Skip to main navigationSkip to main content
The University of Southampton
Clean Carbon

Optimising ways for absorbtion reactors to capture carbon

Computational film thickness illustration
Computational film thickness illustration
Pressure drop predictions illustration
Pressure drop predictions illustration

For post combustion capture of CO2, Absorption Reactors are the most widely applied method. They mix the exhaust gases with a solution that absorbs and removes the CO2 and there are several pilot plants in operation. However, research continues to improve various parameters of the process such as type of solvent, operating conditions and structured packing designs which are used to expose the CO2 to the solution. Research done by Dr Lindsay-Marie Armstrong and her group has focused on improving the designs of the structured packing. They have  used computational multiphase models to understand the distribution of the solution on packing sheets and have developed structural designs that maximise the absorption process.

Modifying the sheets too much can significantly affect the pressure drop which incurs further operational expense to overcome. The group tackles this problem at:

The image on the left shows computational film thickness at Re = 134 and plate inclination of 60o compared to an experimental case at Re = 162 from the literature (taken from Hoffman et al., Chem. Eng. Res. and Des., 84(A2): 147–154).
The one on the right illustrates pressure drop predictions for various structured packing channel dimensions and sheet inclination angles using a develop pressure drop correlation.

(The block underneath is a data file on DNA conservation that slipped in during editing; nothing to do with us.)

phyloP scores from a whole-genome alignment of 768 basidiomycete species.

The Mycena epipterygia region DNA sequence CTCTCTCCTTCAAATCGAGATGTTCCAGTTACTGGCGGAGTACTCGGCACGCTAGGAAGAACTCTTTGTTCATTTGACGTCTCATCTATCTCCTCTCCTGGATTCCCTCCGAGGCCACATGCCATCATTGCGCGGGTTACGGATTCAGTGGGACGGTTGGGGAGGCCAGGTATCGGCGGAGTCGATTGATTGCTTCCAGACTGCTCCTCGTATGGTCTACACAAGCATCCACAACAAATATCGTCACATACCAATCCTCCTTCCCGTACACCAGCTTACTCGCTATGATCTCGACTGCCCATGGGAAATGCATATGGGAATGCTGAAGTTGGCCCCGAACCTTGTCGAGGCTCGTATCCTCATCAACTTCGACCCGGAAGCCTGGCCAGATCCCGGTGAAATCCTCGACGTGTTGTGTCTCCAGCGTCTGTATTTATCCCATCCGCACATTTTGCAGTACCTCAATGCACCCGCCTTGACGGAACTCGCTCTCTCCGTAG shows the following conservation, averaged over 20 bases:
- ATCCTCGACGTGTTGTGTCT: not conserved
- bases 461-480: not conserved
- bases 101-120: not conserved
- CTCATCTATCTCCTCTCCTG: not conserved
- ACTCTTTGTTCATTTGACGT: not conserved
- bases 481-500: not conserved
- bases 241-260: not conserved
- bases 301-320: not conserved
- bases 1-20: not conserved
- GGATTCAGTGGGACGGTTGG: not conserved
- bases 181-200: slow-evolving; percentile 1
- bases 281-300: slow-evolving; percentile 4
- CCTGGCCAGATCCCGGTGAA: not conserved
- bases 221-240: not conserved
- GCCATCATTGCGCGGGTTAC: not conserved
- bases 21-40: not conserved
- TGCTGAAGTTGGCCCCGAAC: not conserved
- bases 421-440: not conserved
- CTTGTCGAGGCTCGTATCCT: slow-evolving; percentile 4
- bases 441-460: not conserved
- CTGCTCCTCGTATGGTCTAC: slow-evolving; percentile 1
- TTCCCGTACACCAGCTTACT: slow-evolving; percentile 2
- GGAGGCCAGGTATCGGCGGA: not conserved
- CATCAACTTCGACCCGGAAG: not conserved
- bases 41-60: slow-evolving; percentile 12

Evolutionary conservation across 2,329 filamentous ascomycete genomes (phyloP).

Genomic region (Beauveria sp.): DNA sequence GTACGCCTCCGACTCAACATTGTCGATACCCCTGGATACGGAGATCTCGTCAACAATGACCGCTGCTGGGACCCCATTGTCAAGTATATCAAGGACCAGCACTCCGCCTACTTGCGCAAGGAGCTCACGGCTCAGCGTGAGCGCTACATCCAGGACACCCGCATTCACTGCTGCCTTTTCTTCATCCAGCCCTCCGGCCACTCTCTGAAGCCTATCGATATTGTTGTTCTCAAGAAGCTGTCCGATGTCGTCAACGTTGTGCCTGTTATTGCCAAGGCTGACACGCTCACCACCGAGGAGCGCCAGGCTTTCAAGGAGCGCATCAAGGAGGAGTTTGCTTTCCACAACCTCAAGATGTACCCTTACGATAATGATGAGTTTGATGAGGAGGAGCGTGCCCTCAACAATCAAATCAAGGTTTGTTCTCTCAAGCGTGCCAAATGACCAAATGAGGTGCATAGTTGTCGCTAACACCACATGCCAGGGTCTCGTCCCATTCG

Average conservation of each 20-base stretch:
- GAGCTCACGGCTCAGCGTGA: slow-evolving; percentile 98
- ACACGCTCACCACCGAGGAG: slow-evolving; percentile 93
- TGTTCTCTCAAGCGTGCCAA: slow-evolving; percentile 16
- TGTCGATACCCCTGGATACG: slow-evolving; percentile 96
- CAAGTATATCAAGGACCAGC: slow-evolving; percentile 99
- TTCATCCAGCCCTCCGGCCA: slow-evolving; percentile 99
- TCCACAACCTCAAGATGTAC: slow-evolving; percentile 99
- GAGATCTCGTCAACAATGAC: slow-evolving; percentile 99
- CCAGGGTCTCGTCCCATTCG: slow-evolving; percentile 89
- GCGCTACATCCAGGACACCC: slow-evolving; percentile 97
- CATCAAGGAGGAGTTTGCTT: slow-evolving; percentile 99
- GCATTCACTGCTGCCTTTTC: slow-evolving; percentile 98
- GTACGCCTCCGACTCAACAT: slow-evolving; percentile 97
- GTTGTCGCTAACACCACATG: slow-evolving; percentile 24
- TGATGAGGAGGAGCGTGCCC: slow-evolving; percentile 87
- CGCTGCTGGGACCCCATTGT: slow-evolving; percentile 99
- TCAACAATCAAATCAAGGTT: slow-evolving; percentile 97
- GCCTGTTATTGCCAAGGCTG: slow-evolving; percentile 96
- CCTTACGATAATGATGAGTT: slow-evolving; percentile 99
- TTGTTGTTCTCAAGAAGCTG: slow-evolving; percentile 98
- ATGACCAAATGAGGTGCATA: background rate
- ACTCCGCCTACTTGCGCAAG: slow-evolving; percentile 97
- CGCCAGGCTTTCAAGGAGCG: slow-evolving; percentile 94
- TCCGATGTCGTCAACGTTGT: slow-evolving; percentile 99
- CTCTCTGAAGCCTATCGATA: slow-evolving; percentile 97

Industrial capture

Carbon capture takes place in Carbon Capture and Storage (CCS) plants which are typically situated next to coal or gas power stations which are producing the carbon dioxide to be captured. A ‘capture-ready’ power station is one that has been designed and built for subsequent retrofitting with CCS technology. Retrofitting requires space to be set aside next to the power station, as well as an identified pipeline route to transport the captured CO2 to a suitable storage formation.

Global CCS

There are eight operational CCS plants including In Salah, in central Algeria: operational since 2004 and injecting over 1 millions tonnes of CO2 annually; Sleipner, in the North Sea, about 160 miles west of Stavanger, Norway: operational since 1996 and injecting over 1 million tonnes of CO2 annually; Shute Creek Gas Processing Facility in Wyoming, United States, operational since 1986 and capturing 7 million tonnesof CO2 annually; and the Great Plains Synfuels and Weyburn-Midale Project in Saskatchewan, Canada: operational since 2000 and capturing 3 million tonnes of CO2 annually.

The way forward for CCS in the UK

In November 2015, the Government announced that, following the Chancellor's Autumn Statement, the £1 billion funding which had been the ring-fenced capital budget for the Carbon Capture and Storage (CCS) Competition was no longer available. This decision means that CCS research in the UK, which was poised to take a significant step cannot now proceed. The government said it would engage closely with the the Shell Peterhead project and the Capture Power White Rose project, who were the preferred bidders, on the implications of this decision for them.



Privacy Settings